All in all, there are only benefits to be seen. Why, then, do K-pop concerts in Saudi Arabia deserve a closer look?
Cultural and economic factors aside, it has been well-established that K-pop was, and continues to be, a soft econo-political tool for South Korea. There have been multiple instances where transnational politics have affected K-pop and its reach: following a 2012 flare of the Dokdo/Takeshima islands conflict (and a dropping yen), SM Entertainment found itself experiencing a 70% drop in profits in 2013 in Japan. In what would seem like unrelated aspects, the establishment of the Terminal High Altitude Area Defense (THAAD) missile system by the U.S. in South Korea caused China to ban Hallyu products in the country.
All this is to say that K-pop creates a symbiotic relationship between two countries that is deeper than one would think.
The Saudi Arabian monarchy is known to use concerts with a specific political purpose. It’s known that the monarchy capitalises on shows and concerts to cast itself in a favourable light by tapping into the excitement and hype that pop concerts bring to a country; not only does it appease superficial levels of unrest within the country, it also gives off a progressive and modern international image. Just as news of celebrities takes attention off more other, more serious news, the usage of concerts and shows is used to gloss over deeper issues.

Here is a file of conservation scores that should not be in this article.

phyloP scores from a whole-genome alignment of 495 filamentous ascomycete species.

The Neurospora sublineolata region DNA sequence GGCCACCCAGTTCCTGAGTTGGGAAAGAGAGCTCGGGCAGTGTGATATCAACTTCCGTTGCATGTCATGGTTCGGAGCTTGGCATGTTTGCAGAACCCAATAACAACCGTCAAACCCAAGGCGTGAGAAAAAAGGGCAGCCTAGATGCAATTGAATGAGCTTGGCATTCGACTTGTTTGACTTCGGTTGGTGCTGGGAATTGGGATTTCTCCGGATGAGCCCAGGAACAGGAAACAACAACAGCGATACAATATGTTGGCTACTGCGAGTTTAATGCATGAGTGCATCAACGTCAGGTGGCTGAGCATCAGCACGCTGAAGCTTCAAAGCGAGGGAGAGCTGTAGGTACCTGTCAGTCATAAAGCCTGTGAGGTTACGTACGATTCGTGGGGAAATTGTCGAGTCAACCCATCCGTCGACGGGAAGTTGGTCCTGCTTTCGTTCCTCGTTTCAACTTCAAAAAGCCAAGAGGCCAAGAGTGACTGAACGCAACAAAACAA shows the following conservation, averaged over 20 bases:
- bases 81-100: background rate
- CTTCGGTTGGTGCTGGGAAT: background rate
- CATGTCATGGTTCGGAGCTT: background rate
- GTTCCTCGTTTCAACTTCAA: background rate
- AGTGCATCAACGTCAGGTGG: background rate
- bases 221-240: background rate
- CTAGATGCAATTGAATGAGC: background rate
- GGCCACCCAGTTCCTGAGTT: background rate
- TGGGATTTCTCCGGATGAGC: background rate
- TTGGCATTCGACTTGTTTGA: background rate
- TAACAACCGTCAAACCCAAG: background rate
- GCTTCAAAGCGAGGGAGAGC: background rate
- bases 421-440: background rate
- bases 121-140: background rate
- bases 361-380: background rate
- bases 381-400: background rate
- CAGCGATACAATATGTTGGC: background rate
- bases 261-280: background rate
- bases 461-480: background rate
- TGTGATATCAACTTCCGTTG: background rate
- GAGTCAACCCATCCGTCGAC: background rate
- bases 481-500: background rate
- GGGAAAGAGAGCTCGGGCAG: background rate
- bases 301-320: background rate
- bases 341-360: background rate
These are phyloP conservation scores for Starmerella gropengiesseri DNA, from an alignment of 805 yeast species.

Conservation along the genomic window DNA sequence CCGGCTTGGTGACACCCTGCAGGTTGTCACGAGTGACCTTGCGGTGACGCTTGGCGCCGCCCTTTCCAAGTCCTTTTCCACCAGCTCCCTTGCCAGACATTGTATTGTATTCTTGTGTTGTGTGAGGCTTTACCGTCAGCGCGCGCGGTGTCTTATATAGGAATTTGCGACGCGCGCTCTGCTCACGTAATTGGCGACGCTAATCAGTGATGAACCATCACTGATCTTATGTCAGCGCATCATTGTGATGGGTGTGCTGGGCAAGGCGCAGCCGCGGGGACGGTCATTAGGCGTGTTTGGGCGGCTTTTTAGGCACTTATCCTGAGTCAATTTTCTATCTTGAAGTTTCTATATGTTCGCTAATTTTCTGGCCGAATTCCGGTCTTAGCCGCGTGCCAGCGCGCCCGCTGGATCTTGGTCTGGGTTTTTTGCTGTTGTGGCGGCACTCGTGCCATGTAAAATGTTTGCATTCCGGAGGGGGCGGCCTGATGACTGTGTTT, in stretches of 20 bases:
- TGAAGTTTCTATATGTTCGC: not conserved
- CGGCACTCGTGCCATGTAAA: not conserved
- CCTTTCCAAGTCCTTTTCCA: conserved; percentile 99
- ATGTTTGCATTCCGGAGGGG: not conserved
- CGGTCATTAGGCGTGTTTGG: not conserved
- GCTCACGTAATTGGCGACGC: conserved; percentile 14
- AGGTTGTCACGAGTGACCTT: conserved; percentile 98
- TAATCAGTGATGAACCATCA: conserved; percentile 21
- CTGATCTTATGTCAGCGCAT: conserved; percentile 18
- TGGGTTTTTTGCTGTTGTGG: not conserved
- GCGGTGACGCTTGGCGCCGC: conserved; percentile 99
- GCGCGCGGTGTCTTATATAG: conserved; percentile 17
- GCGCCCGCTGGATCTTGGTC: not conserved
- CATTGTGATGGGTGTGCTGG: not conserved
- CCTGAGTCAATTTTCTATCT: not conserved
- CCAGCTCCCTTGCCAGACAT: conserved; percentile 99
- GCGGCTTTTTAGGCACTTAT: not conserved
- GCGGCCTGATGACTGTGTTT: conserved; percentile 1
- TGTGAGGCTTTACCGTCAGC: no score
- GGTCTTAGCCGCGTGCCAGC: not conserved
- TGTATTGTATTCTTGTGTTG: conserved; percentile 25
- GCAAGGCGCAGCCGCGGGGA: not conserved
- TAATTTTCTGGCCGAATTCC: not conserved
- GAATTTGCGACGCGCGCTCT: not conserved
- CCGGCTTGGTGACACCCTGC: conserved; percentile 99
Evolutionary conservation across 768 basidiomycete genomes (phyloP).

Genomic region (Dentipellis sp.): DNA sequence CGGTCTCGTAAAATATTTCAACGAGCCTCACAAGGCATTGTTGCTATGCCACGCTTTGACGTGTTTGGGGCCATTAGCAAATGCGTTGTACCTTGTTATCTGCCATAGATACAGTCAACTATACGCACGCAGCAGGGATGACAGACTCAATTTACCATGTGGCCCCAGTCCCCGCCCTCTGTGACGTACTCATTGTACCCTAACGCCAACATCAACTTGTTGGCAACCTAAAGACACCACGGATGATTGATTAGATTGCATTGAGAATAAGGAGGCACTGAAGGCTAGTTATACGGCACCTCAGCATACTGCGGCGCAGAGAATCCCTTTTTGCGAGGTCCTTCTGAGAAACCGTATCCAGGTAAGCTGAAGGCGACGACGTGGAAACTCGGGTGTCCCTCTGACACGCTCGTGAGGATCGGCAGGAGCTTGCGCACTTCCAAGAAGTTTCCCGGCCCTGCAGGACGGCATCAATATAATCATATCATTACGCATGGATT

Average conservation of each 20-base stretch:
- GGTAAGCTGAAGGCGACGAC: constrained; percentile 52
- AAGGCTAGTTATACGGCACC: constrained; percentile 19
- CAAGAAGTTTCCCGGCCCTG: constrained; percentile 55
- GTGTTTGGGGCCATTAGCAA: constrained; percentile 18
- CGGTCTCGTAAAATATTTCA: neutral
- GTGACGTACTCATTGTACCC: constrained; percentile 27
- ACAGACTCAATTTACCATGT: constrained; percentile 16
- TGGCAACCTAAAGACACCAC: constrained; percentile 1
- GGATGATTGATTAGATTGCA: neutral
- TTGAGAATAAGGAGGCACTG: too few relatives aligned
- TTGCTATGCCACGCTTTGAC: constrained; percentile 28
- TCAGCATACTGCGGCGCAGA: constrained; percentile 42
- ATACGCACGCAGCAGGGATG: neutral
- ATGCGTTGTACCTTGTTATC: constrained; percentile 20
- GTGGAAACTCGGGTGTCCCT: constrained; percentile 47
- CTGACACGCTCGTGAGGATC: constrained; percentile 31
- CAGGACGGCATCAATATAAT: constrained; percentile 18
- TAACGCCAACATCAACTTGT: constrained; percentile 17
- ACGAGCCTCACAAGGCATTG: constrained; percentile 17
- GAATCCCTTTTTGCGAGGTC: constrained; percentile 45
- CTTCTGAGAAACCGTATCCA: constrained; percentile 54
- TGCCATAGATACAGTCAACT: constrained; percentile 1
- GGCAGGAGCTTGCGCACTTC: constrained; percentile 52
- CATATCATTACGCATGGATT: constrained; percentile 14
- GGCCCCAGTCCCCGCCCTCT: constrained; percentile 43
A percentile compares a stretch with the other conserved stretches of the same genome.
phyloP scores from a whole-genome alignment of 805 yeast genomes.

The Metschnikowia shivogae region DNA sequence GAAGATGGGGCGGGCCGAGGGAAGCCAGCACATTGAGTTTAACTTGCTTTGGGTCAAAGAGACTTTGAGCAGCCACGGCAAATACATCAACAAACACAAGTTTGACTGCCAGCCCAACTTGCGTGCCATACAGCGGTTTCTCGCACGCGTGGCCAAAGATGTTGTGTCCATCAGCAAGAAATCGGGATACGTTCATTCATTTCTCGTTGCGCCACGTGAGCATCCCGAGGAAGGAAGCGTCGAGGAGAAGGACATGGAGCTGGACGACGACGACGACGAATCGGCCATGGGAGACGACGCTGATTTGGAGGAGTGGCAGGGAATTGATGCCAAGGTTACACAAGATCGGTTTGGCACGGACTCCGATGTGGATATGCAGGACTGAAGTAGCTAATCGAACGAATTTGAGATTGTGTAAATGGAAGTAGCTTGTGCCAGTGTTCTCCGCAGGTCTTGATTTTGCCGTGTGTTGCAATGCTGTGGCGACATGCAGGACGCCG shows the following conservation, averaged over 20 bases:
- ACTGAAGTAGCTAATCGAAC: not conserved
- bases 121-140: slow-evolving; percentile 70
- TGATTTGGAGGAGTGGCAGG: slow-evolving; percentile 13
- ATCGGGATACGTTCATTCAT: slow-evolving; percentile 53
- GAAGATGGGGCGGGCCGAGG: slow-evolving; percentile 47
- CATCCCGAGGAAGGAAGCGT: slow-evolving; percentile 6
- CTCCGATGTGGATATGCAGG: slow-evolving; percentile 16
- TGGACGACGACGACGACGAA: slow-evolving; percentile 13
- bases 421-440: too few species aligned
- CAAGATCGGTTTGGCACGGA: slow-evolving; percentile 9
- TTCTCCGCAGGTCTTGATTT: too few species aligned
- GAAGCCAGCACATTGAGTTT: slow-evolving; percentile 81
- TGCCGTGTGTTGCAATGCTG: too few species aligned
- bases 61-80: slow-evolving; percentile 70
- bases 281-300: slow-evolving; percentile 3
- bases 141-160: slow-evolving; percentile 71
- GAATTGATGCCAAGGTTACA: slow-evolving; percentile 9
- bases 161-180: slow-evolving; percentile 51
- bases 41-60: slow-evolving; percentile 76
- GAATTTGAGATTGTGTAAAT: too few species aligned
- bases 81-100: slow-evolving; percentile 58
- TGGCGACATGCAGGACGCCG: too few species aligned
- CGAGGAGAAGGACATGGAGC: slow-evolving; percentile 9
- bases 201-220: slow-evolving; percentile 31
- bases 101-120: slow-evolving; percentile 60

It was only recently that Nicki Minaj cancelled her appearance in a Saudi Arabian concert, citing her support for the LGBT community and women rights being a conflict to the regime that Saudi Arabia runs.
A common argument is the idea that every country has its own political issues, and following that logic, concerts — let alone K-pop concerts — should be banned in any international country. There are multiple countries that are unsupportive of the LGBT community, and there are yet others that continue to disadvantage women, yet K-pop concerts continue to be held there. Why should a regime like Saudi Arabia be excluded from the same narrative?
If you’re asking that question, then the effect of Saudi Arabia’s false advertising is working. Here’s what remains hidden with precise efficiency and accuracy: people are unable to speak up. Unlike most countries, where activism is tolerated, if not allowed, Saudi Arabia keeps it quiet by eliminating any dissenting voices, loud or soft.